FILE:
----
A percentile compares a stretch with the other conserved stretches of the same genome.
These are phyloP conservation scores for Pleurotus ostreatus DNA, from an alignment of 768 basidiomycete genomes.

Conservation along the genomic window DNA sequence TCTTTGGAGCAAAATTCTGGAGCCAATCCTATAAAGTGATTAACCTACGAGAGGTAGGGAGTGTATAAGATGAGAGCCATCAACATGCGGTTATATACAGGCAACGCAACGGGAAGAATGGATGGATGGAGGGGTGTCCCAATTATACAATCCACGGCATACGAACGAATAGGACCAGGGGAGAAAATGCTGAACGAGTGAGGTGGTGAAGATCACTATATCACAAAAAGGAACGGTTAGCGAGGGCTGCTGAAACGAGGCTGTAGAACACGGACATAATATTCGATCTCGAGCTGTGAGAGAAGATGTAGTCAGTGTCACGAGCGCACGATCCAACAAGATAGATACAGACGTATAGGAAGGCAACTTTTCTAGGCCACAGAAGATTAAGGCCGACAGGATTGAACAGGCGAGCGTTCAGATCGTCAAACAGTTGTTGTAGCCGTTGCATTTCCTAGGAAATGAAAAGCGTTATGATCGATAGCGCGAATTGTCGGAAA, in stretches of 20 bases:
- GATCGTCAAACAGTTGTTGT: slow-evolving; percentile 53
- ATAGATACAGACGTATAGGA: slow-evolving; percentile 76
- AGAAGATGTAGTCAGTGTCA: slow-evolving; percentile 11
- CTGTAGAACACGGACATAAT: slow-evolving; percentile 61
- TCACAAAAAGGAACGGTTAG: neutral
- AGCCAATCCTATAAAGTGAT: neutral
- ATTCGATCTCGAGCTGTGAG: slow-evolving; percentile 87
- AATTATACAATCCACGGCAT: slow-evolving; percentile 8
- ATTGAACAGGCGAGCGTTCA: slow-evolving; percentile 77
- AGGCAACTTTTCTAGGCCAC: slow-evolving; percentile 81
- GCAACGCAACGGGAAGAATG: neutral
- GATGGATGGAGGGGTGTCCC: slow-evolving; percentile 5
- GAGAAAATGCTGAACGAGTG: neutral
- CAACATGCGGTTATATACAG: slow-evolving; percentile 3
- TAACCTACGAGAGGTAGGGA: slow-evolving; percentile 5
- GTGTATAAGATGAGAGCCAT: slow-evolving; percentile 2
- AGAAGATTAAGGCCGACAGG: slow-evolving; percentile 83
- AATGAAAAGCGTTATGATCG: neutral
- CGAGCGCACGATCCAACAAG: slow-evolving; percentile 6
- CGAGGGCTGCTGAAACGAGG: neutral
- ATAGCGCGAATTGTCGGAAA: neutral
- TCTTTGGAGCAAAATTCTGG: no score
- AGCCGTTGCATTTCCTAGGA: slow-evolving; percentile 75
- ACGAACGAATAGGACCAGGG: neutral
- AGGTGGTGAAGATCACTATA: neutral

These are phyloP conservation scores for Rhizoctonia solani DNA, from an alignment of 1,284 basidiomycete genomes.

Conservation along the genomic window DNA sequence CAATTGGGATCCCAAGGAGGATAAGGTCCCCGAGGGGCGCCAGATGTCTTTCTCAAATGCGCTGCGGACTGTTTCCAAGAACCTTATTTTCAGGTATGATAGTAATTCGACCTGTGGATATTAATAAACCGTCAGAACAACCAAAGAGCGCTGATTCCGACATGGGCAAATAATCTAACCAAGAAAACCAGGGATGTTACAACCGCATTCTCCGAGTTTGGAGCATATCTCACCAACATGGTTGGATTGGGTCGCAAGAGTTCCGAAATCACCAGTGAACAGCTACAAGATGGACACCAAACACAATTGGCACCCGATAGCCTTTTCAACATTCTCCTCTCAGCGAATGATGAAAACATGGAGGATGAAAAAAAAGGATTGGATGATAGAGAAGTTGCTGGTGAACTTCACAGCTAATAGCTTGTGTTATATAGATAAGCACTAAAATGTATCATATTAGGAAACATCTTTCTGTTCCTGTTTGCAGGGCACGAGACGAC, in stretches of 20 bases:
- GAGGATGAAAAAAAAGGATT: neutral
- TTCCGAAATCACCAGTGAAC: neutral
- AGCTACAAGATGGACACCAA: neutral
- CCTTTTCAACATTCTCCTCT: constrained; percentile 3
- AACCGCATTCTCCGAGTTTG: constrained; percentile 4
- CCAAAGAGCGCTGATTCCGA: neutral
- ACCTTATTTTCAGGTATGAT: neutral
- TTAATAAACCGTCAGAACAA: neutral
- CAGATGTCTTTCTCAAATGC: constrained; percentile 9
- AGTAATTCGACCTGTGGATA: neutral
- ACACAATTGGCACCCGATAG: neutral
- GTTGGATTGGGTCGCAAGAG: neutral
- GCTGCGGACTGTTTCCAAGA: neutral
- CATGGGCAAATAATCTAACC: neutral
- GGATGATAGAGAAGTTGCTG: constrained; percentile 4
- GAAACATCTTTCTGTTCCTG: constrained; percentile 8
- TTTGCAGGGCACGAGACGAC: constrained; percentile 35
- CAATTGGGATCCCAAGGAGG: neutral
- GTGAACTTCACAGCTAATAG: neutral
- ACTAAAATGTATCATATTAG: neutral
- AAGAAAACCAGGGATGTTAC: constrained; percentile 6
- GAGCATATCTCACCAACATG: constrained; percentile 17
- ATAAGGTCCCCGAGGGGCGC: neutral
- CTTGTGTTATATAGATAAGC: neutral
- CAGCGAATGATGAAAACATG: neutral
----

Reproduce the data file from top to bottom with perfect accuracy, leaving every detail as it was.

A percentile compares a stretch with the other conserved stretches of the same genome.
These are phyloP conservation scores for Pleurotus ostreatus DNA, from an alignment of 768 basidiomycete genomes.

Conservation along the genomic window DNA sequence TCTTTGGAGCAAAATTCTGGAGCCAATCCTATAAAGTGATTAACCTACGAGAGGTAGGGAGTGTATAAGATGAGAGCCATCAACATGCGGTTATATACAGGCAACGCAACGGGAAGAATGGATGGATGGAGGGGTGTCCCAATTATACAATCCACGGCATACGAACGAATAGGACCAGGGGAGAAAATGCTGAACGAGTGAGGTGGTGAAGATCACTATATCACAAAAAGGAACGGTTAGCGAGGGCTGCTGAAACGAGGCTGTAGAACACGGACATAATATTCGATCTCGAGCTGTGAGAGAAGATGTAGTCAGTGTCACGAGCGCACGATCCAACAAGATAGATACAGACGTATAGGAAGGCAACTTTTCTAGGCCACAGAAGATTAAGGCCGACAGGATTGAACAGGCGAGCGTTCAGATCGTCAAACAGTTGTTGTAGCCGTTGCATTTCCTAGGAAATGAAAAGCGTTATGATCGATAGCGCGAATTGTCGGAAA, in stretches of 20 bases:
- GATCGTCAAACAGTTGTTGT: slow-evolving; percentile 53
- ATAGATACAGACGTATAGGA: slow-evolving; percentile 76
- AGAAGATGTAGTCAGTGTCA: slow-evolving; percentile 11
- CTGTAGAACACGGACATAAT: slow-evolving; percentile 61
- TCACAAAAAGGAACGGTTAG: neutral
- AGCCAATCCTATAAAGTGAT: neutral
- ATTCGATCTCGAGCTGTGAG: slow-evolving; percentile 87
- AATTATACAATCCACGGCAT: slow-evolving; percentile 8
- ATTGAACAGGCGAGCGTTCA: slow-evolving; percentile 77
- AGGCAACTTTTCTAGGCCAC: slow-evolving; percentile 81
- GCAACGCAACGGGAAGAATG: neutral
- GATGGATGGAGGGGTGTCCC: slow-evolving; percentile 5
- GAGAAAATGCTGAACGAGTG: neutral
- CAACATGCGGTTATATACAG: slow-evolving; percentile 3
- TAACCTACGAGAGGTAGGGA: slow-evolving; percentile 5
- GTGTATAAGATGAGAGCCAT: slow-evolving; percentile 2
- AGAAGATTAAGGCCGACAGG: slow-evolving; percentile 83
- AATGAAAAGCGTTATGATCG: neutral
- CGAGCGCACGATCCAACAAG: slow-evolving; percentile 6
- CGAGGGCTGCTGAAACGAGG: neutral
- ATAGCGCGAATTGTCGGAAA: neutral
- TCTTTGGAGCAAAATTCTGG: no score
- AGCCGTTGCATTTCCTAGGA: slow-evolving; percentile 75
- ACGAACGAATAGGACCAGGG: neutral
- AGGTGGTGAAGATCACTATA: neutral

These are phyloP conservation scores for Rhizoctonia solani DNA, from an alignment of 1,284 basidiomycete genomes.

Conservation along the genomic window DNA sequence CAATTGGGATCCCAAGGAGGATAAGGTCCCCGAGGGGCGCCAGATGTCTTTCTCAAATGCGCTGCGGACTGTTTCCAAGAACCTTATTTTCAGGTATGATAGTAATTCGACCTGTGGATATTAATAAACCGTCAGAACAACCAAAGAGCGCTGATTCCGACATGGGCAAATAATCTAACCAAGAAAACCAGGGATGTTACAACCGCATTCTCCGAGTTTGGAGCATATCTCACCAACATGGTTGGATTGGGTCGCAAGAGTTCCGAAATCACCAGTGAACAGCTACAAGATGGACACCAAACACAATTGGCACCCGATAGCCTTTTCAACATTCTCCTCTCAGCGAATGATGAAAACATGGAGGATGAAAAAAAAGGATTGGATGATAGAGAAGTTGCTGGTGAACTTCACAGCTAATAGCTTGTGTTATATAGATAAGCACTAAAATGTATCATATTAGGAAACATCTTTCTGTTCCTGTTTGCAGGGCACGAGACGAC, in stretches of 20 bases:
- GAGGATGAAAAAAAAGGATT: neutral
- TTCCGAAATCACCAGTGAAC: neutral
- AGCTACAAGATGGACACCAA: neutral
- CCTTTTCAACATTCTCCTCT: constrained; percentile 3
- AACCGCATTCTCCGAGTTTG: constrained; percentile 4
- CCAAAGAGCGCTGATTCCGA: neutral
- ACCTTATTTTCAGGTATGAT: neutral
- TTAATAAACCGTCAGAACAA: neutral
- CAGATGTCTTTCTCAAATGC: constrained; percentile 9
- AGTAATTCGACCTGTGGATA: neutral
- ACACAATTGGCACCCGATAG: neutral
- GTTGGATTGGGTCGCAAGAG: neutral
- GCTGCGGACTGTTTCCAAGA: neutral
- CATGGGCAAATAATCTAACC: neutral
- GGATGATAGAGAAGTTGCTG: constrained; percentile 4
- GAAACATCTTTCTGTTCCTG: constrained; percentile 8
- TTTGCAGGGCACGAGACGAC: constrained; percentile 35
- CAATTGGGATCCCAAGGAGG: neutral
- GTGAACTTCACAGCTAATAG: neutral
- ACTAAAATGTATCATATTAG: neutral
- AAGAAAACCAGGGATGTTAC: constrained; percentile 6
- GAGCATATCTCACCAACATG: constrained; percentile 17
- ATAAGGTCCCCGAGGGGCGC: neutral
- CTTGTGTTATATAGATAAGC: neutral
- CAGCGAATGATGAAAACATG: neutral